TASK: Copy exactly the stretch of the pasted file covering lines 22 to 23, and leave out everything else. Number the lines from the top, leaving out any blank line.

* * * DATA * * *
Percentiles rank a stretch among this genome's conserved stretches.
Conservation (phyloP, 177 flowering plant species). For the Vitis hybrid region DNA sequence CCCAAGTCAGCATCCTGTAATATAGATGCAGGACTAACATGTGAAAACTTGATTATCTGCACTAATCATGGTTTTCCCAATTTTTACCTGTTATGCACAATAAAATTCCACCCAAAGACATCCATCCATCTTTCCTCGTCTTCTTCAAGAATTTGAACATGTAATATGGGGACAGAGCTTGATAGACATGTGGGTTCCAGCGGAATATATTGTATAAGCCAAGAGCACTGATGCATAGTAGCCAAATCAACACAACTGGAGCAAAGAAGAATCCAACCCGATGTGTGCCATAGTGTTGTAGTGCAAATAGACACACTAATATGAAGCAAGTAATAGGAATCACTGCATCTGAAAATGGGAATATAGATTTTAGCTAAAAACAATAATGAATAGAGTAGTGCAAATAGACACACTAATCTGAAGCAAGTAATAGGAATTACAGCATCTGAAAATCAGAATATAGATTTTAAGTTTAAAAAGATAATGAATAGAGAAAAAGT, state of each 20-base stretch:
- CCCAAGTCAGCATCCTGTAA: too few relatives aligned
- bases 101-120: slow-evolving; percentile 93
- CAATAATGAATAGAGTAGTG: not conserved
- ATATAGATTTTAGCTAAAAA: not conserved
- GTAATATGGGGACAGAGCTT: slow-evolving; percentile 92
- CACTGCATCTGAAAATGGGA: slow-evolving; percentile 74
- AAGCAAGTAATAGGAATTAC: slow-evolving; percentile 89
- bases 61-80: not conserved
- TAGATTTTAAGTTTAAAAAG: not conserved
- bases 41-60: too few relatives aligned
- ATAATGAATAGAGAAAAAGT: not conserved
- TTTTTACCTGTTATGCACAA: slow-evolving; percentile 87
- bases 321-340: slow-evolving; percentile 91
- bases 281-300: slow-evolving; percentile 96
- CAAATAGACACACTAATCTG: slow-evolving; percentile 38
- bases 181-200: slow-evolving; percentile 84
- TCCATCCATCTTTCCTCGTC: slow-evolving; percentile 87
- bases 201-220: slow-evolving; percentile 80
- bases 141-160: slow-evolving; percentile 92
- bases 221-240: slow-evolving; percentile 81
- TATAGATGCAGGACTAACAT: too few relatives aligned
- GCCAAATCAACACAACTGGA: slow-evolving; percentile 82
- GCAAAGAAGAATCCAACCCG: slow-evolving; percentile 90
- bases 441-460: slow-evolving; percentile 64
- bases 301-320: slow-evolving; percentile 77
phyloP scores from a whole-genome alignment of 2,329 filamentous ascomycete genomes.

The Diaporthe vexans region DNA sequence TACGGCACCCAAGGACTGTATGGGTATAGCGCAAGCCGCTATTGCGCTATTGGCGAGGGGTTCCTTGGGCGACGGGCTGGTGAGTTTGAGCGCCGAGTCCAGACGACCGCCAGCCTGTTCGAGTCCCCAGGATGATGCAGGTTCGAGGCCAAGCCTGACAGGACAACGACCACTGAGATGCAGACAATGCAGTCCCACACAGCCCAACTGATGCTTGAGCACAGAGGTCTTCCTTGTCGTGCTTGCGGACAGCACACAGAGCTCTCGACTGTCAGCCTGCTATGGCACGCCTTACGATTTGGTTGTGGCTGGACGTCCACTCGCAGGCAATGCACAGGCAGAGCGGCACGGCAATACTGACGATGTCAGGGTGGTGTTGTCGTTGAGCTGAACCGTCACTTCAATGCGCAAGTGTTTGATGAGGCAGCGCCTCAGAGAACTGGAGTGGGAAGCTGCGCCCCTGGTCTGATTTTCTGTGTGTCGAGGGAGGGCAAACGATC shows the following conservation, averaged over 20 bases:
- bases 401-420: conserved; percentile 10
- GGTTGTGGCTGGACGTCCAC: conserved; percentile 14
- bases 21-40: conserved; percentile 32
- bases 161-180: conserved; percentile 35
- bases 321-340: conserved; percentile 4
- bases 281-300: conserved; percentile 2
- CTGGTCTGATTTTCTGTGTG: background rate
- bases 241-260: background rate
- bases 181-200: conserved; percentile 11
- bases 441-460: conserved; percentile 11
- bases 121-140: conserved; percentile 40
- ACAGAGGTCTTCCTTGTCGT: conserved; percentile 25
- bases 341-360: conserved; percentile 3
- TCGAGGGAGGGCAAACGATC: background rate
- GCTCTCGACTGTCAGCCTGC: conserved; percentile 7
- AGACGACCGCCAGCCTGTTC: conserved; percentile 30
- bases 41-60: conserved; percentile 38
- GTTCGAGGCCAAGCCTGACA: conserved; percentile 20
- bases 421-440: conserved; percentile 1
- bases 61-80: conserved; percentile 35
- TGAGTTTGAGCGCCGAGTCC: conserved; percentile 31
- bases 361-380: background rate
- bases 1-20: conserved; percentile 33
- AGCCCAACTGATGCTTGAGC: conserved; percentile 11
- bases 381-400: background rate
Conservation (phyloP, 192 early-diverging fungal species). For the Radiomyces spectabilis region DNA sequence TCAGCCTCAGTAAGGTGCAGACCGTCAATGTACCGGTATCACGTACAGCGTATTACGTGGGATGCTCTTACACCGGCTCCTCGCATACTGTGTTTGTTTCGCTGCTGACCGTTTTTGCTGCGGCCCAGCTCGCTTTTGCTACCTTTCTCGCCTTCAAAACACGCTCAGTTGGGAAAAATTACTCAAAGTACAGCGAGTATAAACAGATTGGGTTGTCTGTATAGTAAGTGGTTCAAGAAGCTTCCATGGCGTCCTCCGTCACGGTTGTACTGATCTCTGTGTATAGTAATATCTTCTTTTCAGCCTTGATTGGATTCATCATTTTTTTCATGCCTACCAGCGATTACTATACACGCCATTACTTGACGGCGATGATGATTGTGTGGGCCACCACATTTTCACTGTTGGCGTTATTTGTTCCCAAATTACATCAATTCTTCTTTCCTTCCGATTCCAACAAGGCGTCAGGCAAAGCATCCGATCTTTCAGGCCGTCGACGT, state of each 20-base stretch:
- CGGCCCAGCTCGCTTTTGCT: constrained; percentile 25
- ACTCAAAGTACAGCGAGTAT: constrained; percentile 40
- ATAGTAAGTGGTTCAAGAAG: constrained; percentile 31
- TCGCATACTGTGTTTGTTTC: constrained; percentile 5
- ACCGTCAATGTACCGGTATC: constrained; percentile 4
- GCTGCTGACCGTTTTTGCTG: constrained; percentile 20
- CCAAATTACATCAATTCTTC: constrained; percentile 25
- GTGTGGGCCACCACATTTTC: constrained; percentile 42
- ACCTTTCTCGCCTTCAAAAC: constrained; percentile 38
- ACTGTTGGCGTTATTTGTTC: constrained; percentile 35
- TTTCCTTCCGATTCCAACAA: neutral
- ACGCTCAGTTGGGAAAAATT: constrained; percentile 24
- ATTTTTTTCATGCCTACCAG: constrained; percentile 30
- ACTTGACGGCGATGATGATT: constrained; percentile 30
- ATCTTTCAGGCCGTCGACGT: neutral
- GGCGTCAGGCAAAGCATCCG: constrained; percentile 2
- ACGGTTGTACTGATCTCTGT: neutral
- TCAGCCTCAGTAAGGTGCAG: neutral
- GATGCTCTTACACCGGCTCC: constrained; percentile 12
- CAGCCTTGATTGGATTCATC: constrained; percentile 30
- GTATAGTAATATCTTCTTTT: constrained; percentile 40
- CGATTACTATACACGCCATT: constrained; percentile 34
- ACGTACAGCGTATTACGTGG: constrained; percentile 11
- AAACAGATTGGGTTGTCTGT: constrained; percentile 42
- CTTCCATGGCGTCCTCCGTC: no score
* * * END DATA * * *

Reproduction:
- bases 221-240: slow-evolving; percentile 81
- TATAGATGCAGGACTAACAT: too few relatives aligned